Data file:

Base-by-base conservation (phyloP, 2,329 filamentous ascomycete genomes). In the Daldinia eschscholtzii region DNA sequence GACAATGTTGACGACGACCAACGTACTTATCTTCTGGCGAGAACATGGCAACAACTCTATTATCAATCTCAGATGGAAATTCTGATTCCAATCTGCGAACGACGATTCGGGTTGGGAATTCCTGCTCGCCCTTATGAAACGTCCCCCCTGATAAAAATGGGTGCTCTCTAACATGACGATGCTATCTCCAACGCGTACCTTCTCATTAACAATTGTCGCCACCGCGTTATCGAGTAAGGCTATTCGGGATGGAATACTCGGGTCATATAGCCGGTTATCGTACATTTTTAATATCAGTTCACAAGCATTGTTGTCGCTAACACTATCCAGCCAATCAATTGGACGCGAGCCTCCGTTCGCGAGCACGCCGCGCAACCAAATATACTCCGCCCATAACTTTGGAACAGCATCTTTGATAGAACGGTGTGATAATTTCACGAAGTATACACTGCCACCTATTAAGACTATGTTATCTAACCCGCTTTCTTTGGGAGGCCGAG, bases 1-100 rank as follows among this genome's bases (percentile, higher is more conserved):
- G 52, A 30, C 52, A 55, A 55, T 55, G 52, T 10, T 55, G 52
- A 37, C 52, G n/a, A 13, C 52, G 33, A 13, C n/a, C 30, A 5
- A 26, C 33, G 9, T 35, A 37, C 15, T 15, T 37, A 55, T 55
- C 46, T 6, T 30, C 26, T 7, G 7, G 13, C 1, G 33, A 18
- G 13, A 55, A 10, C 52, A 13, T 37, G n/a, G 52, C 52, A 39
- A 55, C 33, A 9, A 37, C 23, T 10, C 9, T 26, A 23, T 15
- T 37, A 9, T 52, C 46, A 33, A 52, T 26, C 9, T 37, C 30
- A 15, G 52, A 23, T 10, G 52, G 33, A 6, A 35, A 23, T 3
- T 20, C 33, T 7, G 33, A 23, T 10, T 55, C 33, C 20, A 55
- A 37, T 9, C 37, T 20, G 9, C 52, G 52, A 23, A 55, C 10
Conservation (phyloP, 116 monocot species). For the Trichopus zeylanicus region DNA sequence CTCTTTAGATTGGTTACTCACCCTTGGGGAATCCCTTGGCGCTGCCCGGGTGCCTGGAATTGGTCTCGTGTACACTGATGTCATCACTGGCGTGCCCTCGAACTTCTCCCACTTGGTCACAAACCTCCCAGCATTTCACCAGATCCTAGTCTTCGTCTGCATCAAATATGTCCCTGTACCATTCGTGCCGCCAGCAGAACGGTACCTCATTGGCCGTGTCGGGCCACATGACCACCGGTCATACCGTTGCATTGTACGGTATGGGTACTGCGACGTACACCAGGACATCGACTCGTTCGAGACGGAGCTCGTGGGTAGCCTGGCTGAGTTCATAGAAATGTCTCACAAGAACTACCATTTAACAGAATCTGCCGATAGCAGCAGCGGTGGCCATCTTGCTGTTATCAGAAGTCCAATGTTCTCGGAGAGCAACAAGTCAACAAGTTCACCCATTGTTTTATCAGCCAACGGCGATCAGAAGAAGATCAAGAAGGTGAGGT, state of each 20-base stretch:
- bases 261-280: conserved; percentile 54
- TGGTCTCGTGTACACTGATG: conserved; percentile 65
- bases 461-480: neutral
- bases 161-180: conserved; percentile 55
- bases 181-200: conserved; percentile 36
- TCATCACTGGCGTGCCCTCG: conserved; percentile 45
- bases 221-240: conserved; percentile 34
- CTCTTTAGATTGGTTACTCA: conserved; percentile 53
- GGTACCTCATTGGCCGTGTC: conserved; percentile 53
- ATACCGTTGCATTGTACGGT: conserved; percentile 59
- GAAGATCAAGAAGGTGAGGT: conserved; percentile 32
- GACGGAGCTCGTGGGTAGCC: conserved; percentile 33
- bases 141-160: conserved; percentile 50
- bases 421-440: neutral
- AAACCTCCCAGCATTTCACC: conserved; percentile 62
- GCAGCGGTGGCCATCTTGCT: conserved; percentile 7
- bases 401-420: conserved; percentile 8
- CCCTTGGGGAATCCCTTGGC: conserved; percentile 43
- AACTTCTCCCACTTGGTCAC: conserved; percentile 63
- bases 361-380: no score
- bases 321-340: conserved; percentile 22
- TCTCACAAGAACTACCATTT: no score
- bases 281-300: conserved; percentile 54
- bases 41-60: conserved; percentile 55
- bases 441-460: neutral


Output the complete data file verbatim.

Base-by-base conservation (phyloP, 2,329 filamentous ascomycete genomes). In the Daldinia eschscholtzii region DNA sequence GACAATGTTGACGACGACCAACGTACTTATCTTCTGGCGAGAACATGGCAACAACTCTATTATCAATCTCAGATGGAAATTCTGATTCCAATCTGCGAACGACGATTCGGGTTGGGAATTCCTGCTCGCCCTTATGAAACGTCCCCCCTGATAAAAATGGGTGCTCTCTAACATGACGATGCTATCTCCAACGCGTACCTTCTCATTAACAATTGTCGCCACCGCGTTATCGAGTAAGGCTATTCGGGATGGAATACTCGGGTCATATAGCCGGTTATCGTACATTTTTAATATCAGTTCACAAGCATTGTTGTCGCTAACACTATCCAGCCAATCAATTGGACGCGAGCCTCCGTTCGCGAGCACGCCGCGCAACCAAATATACTCCGCCCATAACTTTGGAACAGCATCTTTGATAGAACGGTGTGATAATTTCACGAAGTATACACTGCCACCTATTAAGACTATGTTATCTAACCCGCTTTCTTTGGGAGGCCGAG, bases 1-100 rank as follows among this genome's bases (percentile, higher is more conserved):
- G 52, A 30, C 52, A 55, A 55, T 55, G 52, T 10, T 55, G 52
- A 37, C 52, G n/a, A 13, C 52, G 33, A 13, C n/a, C 30, A 5
- A 26, C 33, G 9, T 35, A 37, C 15, T 15, T 37, A 55, T 55
- C 46, T 6, T 30, C 26, T 7, G 7, G 13, C 1, G 33, A 18
- G 13, A 55, A 10, C 52, A 13, T 37, G n/a, G 52, C 52, A 39
- A 55, C 33, A 9, A 37, C 23, T 10, C 9, T 26, A 23, T 15
- T 37, A 9, T 52, C 46, A 33, A 52, T 26, C 9, T 37, C 30
- A 15, G 52, A 23, T 10, G 52, G 33, A 6, A 35, A 23, T 3
- T 20, C 33, T 7, G 33, A 23, T 10, T 55, C 33, C 20, A 55
- A 37, T 9, C 37, T 20, G 9, C 52, G 52, A 23, A 55, C 10
Conservation (phyloP, 116 monocot species). For the Trichopus zeylanicus region DNA sequence CTCTTTAGATTGGTTACTCACCCTTGGGGAATCCCTTGGCGCTGCCCGGGTGCCTGGAATTGGTCTCGTGTACACTGATGTCATCACTGGCGTGCCCTCGAACTTCTCCCACTTGGTCACAAACCTCCCAGCATTTCACCAGATCCTAGTCTTCGTCTGCATCAAATATGTCCCTGTACCATTCGTGCCGCCAGCAGAACGGTACCTCATTGGCCGTGTCGGGCCACATGACCACCGGTCATACCGTTGCATTGTACGGTATGGGTACTGCGACGTACACCAGGACATCGACTCGTTCGAGACGGAGCTCGTGGGTAGCCTGGCTGAGTTCATAGAAATGTCTCACAAGAACTACCATTTAACAGAATCTGCCGATAGCAGCAGCGGTGGCCATCTTGCTGTTATCAGAAGTCCAATGTTCTCGGAGAGCAACAAGTCAACAAGTTCACCCATTGTTTTATCAGCCAACGGCGATCAGAAGAAGATCAAGAAGGTGAGGT, state of each 20-base stretch:
- bases 261-280: conserved; percentile 54
- TGGTCTCGTGTACACTGATG: conserved; percentile 65
- bases 461-480: neutral
- bases 161-180: conserved; percentile 55
- bases 181-200: conserved; percentile 36
- TCATCACTGGCGTGCCCTCG: conserved; percentile 45
- bases 221-240: conserved; percentile 34
- CTCTTTAGATTGGTTACTCA: conserved; percentile 53
- GGTACCTCATTGGCCGTGTC: conserved; percentile 53
- ATACCGTTGCATTGTACGGT: conserved; percentile 59
- GAAGATCAAGAAGGTGAGGT: conserved; percentile 32
- GACGGAGCTCGTGGGTAGCC: conserved; percentile 33
- bases 141-160: conserved; percentile 50
- bases 421-440: neutral
- AAACCTCCCAGCATTTCACC: conserved; percentile 62
- GCAGCGGTGGCCATCTTGCT: conserved; percentile 7
- bases 401-420: conserved; percentile 8
- CCCTTGGGGAATCCCTTGGC: conserved; percentile 43
- AACTTCTCCCACTTGGTCAC: conserved; percentile 63
- bases 361-380: no score
- bases 321-340: conserved; percentile 22
- TCTCACAAGAACTACCATTT: no score
- bases 281-300: conserved; percentile 54
- bases 41-60: conserved; percentile 55
- bases 441-460: neutral